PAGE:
Breaking Barriers with a Saxophone
Graduate student Yue Lu brings Chinese culture to his American music studies and breaks cultural barriers with his saxophone
Chinese culture – its food, clothing and styles of music – is different in many ways from American culture. Graduating senior Yue Lu has found the most effective way to translate this difference for others is through music.
“Your experience is influenced by your colorful life. Going abroad is different,” Lu said of his experience traveling to America.
Lu, originally from the Shandong Provence of China, began playing the saxophone at age 7.
“My mother and father work, so nobody had time to look after me,” Lu said. “They took me to the (saxophone) teacher in kindergarten for someone to take care of me.”
His interest in continuing to play grew when he saw the effect that his performance had on other people. Now he is earning his master’s degree in music performance at the University of Idaho.
“I played on a stage. A lot of people loved it, and I feel very happy when I hear the applause,” Lu said.
Bringing His Music Abroad
Lu decided to study abroad in the United States to experience Western music culture. He came to U of I in 2015 after graduating from China Conservatory of Music in Beijing.
After Lu completed a series of master classes taught by three American professors in Bejing, one of the professors asked if he had any interest in continuing his education abroad.
“The trumpet professor told me to contact the director of the saxophone program here," Lu said, “(Patrick Jones) told me that I should come here, and he told me I can give you a full ride scholarship, so I choose here.”
In addition to taking classes and practicing up to 10 hours per week, Lu is also a teaching assistant in the Lionel Hampton School of Music. He leads a saxophone quartet, gives saxophone studio and individual lessons, and teaches woodwind technique.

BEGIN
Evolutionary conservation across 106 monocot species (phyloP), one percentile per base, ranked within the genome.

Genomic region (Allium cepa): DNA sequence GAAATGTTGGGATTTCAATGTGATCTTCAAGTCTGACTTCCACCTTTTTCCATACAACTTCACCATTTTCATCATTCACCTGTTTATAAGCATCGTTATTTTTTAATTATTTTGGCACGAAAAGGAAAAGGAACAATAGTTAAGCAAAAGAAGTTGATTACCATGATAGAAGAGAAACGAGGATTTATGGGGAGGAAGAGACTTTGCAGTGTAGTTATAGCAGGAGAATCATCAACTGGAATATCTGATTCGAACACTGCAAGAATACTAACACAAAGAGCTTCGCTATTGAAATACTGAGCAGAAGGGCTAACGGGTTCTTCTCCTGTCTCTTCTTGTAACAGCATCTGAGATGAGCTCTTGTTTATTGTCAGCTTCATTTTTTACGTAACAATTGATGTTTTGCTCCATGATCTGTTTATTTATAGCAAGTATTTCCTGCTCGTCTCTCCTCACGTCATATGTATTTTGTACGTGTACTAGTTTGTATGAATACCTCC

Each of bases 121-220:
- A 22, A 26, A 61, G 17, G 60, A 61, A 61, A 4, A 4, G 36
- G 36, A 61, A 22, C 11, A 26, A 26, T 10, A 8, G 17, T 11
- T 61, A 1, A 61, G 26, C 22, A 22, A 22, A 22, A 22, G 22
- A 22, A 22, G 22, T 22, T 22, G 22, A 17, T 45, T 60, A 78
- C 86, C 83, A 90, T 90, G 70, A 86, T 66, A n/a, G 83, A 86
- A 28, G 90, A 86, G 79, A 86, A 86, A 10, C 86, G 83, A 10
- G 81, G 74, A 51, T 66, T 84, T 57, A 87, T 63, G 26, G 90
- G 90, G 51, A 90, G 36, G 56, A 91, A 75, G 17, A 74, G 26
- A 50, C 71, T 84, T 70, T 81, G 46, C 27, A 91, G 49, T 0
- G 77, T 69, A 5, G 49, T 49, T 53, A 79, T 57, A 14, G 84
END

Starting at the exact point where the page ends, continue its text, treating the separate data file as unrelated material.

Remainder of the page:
The language barrier between Lu and his students is a challenge, but Lu has a deal with his students that allow them to make the most of their time with each other.
“I don’t always know how to say it, but I can play it for you. I teach you music, you teach me English. I give you examples with music and you teach my how to say it in English. I do that every week,” Lu said.
The influence of Chinese music on American music is something Lu brings into his recitals and his classrooms.
“The difference is that Chinese people play mostly French pieces – very romantic and very nice,” Lu said. “But here in America, it’s very modern. It’s different chords, different music forms. I have learned a lot of contemporary music here.”
Patrick Jones, a lecturer of saxophone in the College of Letters, Arts and Social Sciences, serves as a mentor and instructor to Lu. Jones said Lu has a lot to teach the music community at U of I.
“We can learn from him some of the pieces he’s brought in, some of the repertoire, the saxophone and how it came into Chinese music culture,” Jones said.
Bringing the Saxophone Back to China
One of the styles of music Lu appreciates from America is jazz. He hopes to take this appreciation back to China after graduation.
“We don’t have a lot of jazz. But here, I can feel that pause in the music, very strong. I would tell my friends about jazz,” Lu said.
While Lu is currently considering whether to return to China immediately or to pursue a doctorate in saxophone performance, he says the experience of graduating will still be bittersweet.
“It’s very, very exciting. But also, I have a little bit of sadness now,” Lu said. “This is my first time to go abroad. I have a lot of friends and students.”
Lu’s final recital at U of I on April 14 featured what he has learned while still bringing his Chinese influence into the performance.
“I’m a Chinese person. I’m here, I’m learning, so I want to bring some of this culture – Chinese elements - into it,” Lu said.